Tuesday, January 10, 2006

Hitchens - Fight Them Everywhere

Don't know how I missed this, but I am definitely a fan of Hitchens and agree with him 100% on this issue:

Q: What's your assessment of Iraq?

A: Well, it's a race between the idea of federalism and democracy and the ideas of partition and theocracy, and the United States is on the right side of the argument. There are only three things that can happen in Iraq: One, that it's ruled by one of its three constituent parts (Kurdish, Sunni and Shia), which in practice means absolute rule by a minority of that minority, of a kind that was Baathism. The other is partition, where they just separate and you get in effect three states, one of which would probably be invaded by Turkey -- the Kurdish one; one of which might well become dominated by Iran and the other, I don't know, it would probably be dominated by Saudi Arabia. The third alternative is where all agree that no one group, let alone any minority of one group, can govern the country, which means that they agree to some form of federalism and democracy. [snip]

Q: What's the biggest misconception or myth or fallacy Americans have about what is going on in Iraq?

A: To think our engagement with Iraq began in 2003 and that we had the option of not doing anything there and presumably should have exercised that option. The beginning of wisdom is the realization of responsibility. We've inherited responsibility for Iraq starting at least from the moment when Jimmy Carter encouraged Saddam Hussein to attack Iran, but perhaps earlier than that in the '60s when the CIA most certainly did help Saddam's wing of the Baath Party to come to power. ... We have to accept that a busted up and screwed up Iraq was in our future no matter what. [snip]

Q: When should U.S. forces start coming out?

A: When the insurgency has been convincingly, militarily defeated. The stakes here are fantastically high. If we can prove that in a really major country, in the heart of the Arab and Muslim world, that al-Qaida can be met on the battlefield openly and isolated and discredited and defeated and destroyed, that's a prize really well-worth having. These people are our enemies. I don't believe the president is right in saying we fight them there rather than here, because that is a false antithesis. But I think we should fight them everywhere -- and we have no choice in the matter.

Read the entire piece Hitchens: 'Fight them everywhere' - PittsburghLIVE.com

And, for the record, I didn't think fighting them would stop them from trying to hit us over here and I've said it a couple of times. What I did and do think is that by fighting them there, we draw them in, we force them to use up their clout with the people that they were trying to convince about the goodness of their ways and we forced them to put a lot of time, effort, manpower and money into the project.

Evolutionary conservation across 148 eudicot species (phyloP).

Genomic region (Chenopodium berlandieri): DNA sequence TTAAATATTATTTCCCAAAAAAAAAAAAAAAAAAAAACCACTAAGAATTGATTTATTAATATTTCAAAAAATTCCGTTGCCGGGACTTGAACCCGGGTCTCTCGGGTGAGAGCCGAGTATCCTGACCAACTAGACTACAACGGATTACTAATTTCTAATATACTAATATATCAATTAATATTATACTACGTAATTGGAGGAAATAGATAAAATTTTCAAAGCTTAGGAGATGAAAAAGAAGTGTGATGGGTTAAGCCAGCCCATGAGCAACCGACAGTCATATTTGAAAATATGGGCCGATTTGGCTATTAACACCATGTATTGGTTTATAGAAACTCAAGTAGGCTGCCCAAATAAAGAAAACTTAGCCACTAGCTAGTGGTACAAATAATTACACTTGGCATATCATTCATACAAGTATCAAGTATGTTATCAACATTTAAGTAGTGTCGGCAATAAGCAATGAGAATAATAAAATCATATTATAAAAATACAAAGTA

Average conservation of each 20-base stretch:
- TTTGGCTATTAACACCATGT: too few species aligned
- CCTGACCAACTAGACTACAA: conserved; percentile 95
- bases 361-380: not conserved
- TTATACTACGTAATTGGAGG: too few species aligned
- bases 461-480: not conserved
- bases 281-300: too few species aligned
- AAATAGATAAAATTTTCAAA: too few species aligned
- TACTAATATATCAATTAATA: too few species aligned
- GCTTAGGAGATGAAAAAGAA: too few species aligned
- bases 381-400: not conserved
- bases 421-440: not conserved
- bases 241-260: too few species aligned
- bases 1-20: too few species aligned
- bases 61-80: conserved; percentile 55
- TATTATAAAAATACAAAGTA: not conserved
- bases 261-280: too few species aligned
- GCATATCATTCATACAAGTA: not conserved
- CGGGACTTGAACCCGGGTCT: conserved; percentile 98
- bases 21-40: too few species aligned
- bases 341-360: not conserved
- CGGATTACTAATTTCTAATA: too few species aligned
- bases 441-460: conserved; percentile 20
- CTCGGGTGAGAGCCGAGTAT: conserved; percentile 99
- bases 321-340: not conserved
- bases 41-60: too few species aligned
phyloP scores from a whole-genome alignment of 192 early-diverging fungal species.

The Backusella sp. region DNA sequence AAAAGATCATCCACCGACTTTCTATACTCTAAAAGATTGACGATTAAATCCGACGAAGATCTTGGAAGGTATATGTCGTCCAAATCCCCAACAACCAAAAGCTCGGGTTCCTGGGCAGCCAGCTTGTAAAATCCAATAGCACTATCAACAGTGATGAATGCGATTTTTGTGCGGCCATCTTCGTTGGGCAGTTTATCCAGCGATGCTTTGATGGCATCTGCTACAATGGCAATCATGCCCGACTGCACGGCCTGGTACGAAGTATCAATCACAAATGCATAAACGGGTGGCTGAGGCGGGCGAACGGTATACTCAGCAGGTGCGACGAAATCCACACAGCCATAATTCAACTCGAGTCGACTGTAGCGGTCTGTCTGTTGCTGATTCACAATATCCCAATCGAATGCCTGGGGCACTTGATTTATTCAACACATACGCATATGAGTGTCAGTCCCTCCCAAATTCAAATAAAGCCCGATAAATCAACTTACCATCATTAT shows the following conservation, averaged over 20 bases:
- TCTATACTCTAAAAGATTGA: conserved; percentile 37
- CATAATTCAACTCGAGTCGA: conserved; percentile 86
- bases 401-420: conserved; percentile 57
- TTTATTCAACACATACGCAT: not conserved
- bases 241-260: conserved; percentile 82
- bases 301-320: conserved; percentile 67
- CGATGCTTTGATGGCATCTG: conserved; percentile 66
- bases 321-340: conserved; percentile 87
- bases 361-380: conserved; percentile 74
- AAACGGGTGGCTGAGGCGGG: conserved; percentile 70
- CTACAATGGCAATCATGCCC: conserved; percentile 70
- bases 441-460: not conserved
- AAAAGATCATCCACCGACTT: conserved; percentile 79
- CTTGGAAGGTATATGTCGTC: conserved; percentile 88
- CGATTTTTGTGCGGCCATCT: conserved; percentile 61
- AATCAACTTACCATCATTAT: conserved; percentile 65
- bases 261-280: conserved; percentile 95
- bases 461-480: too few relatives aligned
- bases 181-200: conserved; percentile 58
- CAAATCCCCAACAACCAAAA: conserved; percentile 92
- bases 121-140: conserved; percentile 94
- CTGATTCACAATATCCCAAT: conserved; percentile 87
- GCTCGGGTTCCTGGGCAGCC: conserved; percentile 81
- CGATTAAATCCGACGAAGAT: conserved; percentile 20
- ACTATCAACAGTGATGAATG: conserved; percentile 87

Arguably, we had to do the same, but the important part for us is whether this cost was cheaper in the end then 30 more years of little actions where our economy continued to take nose dives and our people continued to die.

As I also once noted, and Clausewitz agreed (along with a number of other military strategists), sometimes you commit war to speed up the operational tempo, not just for yourself, but for your enemy, make him do stupid things (as we have done), make mistakes, force him to change his plans and, in this case, bringing the war to the backyard of his supporters and making them confront the very thing they created and supported, has had the best effect of probably speeding up the demise of these idiots, their plans, their ideology and their followers.

I think, we people talk about "mistakes" this is one area that, militarily, cannot be called a mistake. This is how you conduct war on a larger strategic scale.

Also, you may remember that I said, ideologically, striking down the heart and once capitol of the caliphate, making it the thing they despise most, a democratic, free, fairly secular state (or at least one governed by their arch nemesis the Shia) has got to be one of the most brilliant (whether accidental or planned) strikes in the history of war. Like taking Berlin or, had the Nazis succeeded, taking Stalingrad.

However, out of all this, the real story is that we left Saddam in power for 12 long years and, while many people insist on pointing to Bush I's policies as the correct policy we should have adhered to all these years and then some, I highly disagree because looking at history and the current situation, OBL might have been able to gather up some mujihadeen to fight on behalf of Saddam, but he would have been doing it with a lot less support considering what Iraq had done to the Kuwaitis and the fear of the other regimes at the time. Not to mention, OBL's network was not so great and his ideology so firmly entrenched at the time that he would have been able to get thousands of volunteers from around the world to come and die in suicide attacks (recall that Bosnia and Kosovo and Somalia had not yet happened).

So, if we're looking for a mistake by Bush, not taking Saddam out in '91 is the biggest mistake a Bush ever made.

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